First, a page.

Horse-drawn carriage
(Doug Clement Photography)

BC’s capital city is no stranger to horse-drawn-carriage-based controversy, but now pushback is coming from Victoria city council itself.

Councillor Ben Isitt voiced concerns at a recent council meeting about the use of horses in the city environment.

“If we are serious about animal welfare, these animals need to be in rural areas on farms, not working in the dense urban environment under these conditions,” Isitt said.

“I don’t think commercial horse-drawn carriage operations are an appropriate use of animals for commercial purposes and essentially for entertainment.”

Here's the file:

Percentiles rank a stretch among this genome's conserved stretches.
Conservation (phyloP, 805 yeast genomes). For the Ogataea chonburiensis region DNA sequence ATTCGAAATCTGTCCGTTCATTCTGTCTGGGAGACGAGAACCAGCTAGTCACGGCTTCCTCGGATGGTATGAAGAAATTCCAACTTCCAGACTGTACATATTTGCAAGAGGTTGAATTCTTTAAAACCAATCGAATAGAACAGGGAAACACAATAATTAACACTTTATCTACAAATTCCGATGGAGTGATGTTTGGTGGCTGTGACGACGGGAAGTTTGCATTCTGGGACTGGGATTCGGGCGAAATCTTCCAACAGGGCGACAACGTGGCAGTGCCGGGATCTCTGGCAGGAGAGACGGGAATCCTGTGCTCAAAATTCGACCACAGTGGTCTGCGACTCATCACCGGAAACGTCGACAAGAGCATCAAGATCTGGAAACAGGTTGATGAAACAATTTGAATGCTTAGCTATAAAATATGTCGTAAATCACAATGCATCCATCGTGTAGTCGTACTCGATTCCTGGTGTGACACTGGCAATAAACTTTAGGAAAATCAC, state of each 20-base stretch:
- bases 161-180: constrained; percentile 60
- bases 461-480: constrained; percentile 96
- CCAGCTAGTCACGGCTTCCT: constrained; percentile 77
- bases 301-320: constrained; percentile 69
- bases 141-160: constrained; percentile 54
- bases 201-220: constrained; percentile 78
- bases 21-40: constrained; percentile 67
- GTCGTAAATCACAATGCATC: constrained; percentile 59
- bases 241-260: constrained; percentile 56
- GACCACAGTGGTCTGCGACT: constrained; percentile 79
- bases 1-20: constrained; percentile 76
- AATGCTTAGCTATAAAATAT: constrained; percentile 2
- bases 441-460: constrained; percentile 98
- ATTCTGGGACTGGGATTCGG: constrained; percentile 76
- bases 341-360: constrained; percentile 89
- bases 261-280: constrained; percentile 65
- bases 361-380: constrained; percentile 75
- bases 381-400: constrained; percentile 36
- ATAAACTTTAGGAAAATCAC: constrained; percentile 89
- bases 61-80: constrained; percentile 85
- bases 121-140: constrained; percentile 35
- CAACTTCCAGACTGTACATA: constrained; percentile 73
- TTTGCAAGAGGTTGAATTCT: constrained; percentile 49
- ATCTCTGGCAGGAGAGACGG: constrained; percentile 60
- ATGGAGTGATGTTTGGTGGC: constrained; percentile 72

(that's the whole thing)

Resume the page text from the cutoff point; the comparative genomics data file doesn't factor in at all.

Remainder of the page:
The issue arose during a debate over identification numbers being used for horses pulling carriages (the motion ultimately passed).

Though Isitt voiced his concerns, he did not actually propose a motion or attempt to alter the bylaw.

History of Controversy

The Victoria Horse Alliance has advocated for an end to horse-drawn carriages in the city for years. In fact, a petition to ban the use of horses in the city that they started in 2016 has since garnered over 10,000 signatures.

But Donna Friedlander, the Tally-ho Carriage Tours in Victoria, has consistently denied that the horses are mistreated.

“When it comes to animal welfare, I think we do an amazing job,” Friedlander told CBC News.

Tally-ho reportedly utilizes a team of veterinarians, farriers, and chiropractors to care for the animals.

“The horses that we use are all draft horses or heavy horses. They’ve been bred for over 300 years to do exactly this kind of work,” Friedlander continued.

 

 

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